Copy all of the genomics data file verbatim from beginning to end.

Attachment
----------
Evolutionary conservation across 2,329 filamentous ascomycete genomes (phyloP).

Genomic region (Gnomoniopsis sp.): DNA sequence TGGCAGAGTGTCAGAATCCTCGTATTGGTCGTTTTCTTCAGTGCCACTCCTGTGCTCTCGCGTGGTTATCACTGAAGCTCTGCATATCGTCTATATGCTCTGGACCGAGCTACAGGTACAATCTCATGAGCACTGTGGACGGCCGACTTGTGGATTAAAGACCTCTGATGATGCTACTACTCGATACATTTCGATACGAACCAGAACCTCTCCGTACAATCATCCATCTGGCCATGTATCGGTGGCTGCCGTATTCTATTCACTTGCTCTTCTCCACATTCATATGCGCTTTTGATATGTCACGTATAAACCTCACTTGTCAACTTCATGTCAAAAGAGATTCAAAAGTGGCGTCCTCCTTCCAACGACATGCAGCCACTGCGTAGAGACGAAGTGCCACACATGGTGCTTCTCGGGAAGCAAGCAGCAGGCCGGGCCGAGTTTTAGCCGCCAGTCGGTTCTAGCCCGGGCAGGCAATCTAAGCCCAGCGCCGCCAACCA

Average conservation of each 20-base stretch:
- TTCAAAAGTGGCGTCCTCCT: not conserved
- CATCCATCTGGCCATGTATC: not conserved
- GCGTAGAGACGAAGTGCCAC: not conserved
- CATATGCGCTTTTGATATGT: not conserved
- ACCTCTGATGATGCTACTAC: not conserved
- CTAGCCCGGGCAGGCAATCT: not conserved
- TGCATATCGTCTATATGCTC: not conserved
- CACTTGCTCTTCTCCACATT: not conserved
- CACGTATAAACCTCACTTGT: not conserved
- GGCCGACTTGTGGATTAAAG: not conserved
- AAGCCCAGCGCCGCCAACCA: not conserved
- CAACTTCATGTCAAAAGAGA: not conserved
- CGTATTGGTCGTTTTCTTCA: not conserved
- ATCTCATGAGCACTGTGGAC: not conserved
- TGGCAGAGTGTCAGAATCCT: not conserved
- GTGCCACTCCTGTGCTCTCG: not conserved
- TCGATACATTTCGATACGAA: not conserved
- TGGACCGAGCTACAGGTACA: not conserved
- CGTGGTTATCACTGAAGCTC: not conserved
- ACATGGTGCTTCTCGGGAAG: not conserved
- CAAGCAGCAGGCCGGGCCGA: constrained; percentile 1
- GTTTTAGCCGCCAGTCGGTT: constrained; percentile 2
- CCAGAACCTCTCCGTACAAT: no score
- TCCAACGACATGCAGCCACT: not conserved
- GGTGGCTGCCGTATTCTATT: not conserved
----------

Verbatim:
Evolutionary conservation across 2,329 filamentous ascomycete genomes (phyloP).

Genomic region (Gnomoniopsis sp.): DNA sequence TGGCAGAGTGTCAGAATCCTCGTATTGGTCGTTTTCTTCAGTGCCACTCCTGTGCTCTCGCGTGGTTATCACTGAAGCTCTGCATATCGTCTATATGCTCTGGACCGAGCTACAGGTACAATCTCATGAGCACTGTGGACGGCCGACTTGTGGATTAAAGACCTCTGATGATGCTACTACTCGATACATTTCGATACGAACCAGAACCTCTCCGTACAATCATCCATCTGGCCATGTATCGGTGGCTGCCGTATTCTATTCACTTGCTCTTCTCCACATTCATATGCGCTTTTGATATGTCACGTATAAACCTCACTTGTCAACTTCATGTCAAAAGAGATTCAAAAGTGGCGTCCTCCTTCCAACGACATGCAGCCACTGCGTAGAGACGAAGTGCCACACATGGTGCTTCTCGGGAAGCAAGCAGCAGGCCGGGCCGAGTTTTAGCCGCCAGTCGGTTCTAGCCCGGGCAGGCAATCTAAGCCCAGCGCCGCCAACCA

Average conservation of each 20-base stretch:
- TTCAAAAGTGGCGTCCTCCT: not conserved
- CATCCATCTGGCCATGTATC: not conserved
- GCGTAGAGACGAAGTGCCAC: not conserved
- CATATGCGCTTTTGATATGT: not conserved
- ACCTCTGATGATGCTACTAC: not conserved
- CTAGCCCGGGCAGGCAATCT: not conserved
- TGCATATCGTCTATATGCTC: not conserved
- CACTTGCTCTTCTCCACATT: not conserved
- CACGTATAAACCTCACTTGT: not conserved
- GGCCGACTTGTGGATTAAAG: not conserved
- AAGCCCAGCGCCGCCAACCA: not conserved
- CAACTTCATGTCAAAAGAGA: not conserved
- CGTATTGGTCGTTTTCTTCA: not conserved
- ATCTCATGAGCACTGTGGAC: not conserved
- TGGCAGAGTGTCAGAATCCT: not conserved
- GTGCCACTCCTGTGCTCTCG: not conserved
- TCGATACATTTCGATACGAA: not conserved
- TGGACCGAGCTACAGGTACA: not conserved
- CGTGGTTATCACTGAAGCTC: not conserved
- ACATGGTGCTTCTCGGGAAG: not conserved
- CAAGCAGCAGGCCGGGCCGA: constrained; percentile 1
- GTTTTAGCCGCCAGTCGGTT: constrained; percentile 2
- CCAGAACCTCTCCGTACAAT: no score
- TCCAACGACATGCAGCCACT: not conserved
- GGTGGCTGCCGTATTCTATT: not conserved